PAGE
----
For resources recommended for further study of issues of racial justice, click here.
Abuse of power
While rejoicing in our wholesome qualities and deeds is welcomed, self praiseand personal gain at the expense of others and the misuse of positions of responsibility for personal advantage arise out of ignorance of the interdependent nature of self. Within the Zen Center, we recognize that it may sometimes be necessary to criticize such actions on the part of individuals or groups, while paying close attention to personal motives, the content of what is said and to whom it is said.
THE FIVE PRECEPTS
Refrain from killing
Everything is illuminating together as true nature so there is nothing outside ofself to kill. Physical violence as well as abusive and threatening behavior is destructive of individuals, community and an environment of practice. Firearms and other weapons are not permitted in the Zen Center. All Zen Center members are encouraged to assist in identifying and addressing incidents of this nature.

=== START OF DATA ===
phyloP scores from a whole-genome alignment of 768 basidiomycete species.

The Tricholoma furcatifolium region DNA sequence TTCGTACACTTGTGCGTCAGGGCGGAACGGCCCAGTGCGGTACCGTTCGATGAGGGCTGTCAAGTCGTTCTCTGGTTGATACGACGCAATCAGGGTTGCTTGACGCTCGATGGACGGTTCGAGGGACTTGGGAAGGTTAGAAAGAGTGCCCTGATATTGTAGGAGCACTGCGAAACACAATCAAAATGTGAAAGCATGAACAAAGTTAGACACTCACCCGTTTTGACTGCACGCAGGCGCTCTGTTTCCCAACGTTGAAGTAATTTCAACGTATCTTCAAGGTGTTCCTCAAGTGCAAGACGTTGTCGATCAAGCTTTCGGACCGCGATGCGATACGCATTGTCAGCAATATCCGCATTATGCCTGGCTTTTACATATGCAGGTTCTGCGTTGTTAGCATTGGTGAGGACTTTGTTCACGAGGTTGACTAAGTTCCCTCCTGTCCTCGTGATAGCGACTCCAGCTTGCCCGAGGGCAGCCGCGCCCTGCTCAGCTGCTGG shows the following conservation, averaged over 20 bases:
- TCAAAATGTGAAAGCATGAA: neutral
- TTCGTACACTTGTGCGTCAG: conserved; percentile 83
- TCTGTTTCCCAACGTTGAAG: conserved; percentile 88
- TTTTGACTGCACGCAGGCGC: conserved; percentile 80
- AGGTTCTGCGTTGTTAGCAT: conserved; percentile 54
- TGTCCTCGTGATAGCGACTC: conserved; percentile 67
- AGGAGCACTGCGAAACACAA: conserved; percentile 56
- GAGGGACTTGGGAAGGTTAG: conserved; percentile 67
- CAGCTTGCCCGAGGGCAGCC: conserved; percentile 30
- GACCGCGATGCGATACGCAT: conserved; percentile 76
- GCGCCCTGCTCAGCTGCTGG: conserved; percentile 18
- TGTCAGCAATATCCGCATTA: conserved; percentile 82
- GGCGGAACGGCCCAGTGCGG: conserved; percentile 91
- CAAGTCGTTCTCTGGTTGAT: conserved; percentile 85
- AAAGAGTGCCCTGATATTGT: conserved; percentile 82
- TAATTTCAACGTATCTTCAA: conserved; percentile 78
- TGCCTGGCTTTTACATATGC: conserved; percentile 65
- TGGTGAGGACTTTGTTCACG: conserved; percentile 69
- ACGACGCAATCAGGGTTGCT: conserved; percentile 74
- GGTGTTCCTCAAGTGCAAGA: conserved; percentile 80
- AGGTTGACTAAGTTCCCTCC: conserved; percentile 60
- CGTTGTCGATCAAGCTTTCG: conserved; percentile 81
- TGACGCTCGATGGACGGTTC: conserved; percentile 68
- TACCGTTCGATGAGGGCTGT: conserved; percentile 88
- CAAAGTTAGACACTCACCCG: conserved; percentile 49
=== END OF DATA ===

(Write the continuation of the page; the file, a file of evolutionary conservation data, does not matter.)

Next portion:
- Refrain from stealing
- Refrain from Lying
- Refrain from sexual misconduct
Manifesting true nature, which is unattached, relationships are straightforwardand pure. Acknowledging and honoring sexuality creates an environment where conscious and compassionate relationships can be cultivated. We aspire to an Zen practice environment free from sexual harassment and abuse. The use of a position of authority for sexual gain is regarded as abuse, with the burden of responsibility falling on the person in authority to avoid such relationships. Sexual abuse includes these particular instances: 1) when an adult engages in sexual behavior with a minor (an offense that must be reported to legal authorities); and 2) when a person in a position of official Zen Center leadership engages in sexual behavior with his or her student. Any leader who wishes to engage in sexual relationship with a student will be required to abandon their Zen Center position or the relationship. All Zen Center members are encouraged to assist in identifying and resolving incidents of this nature.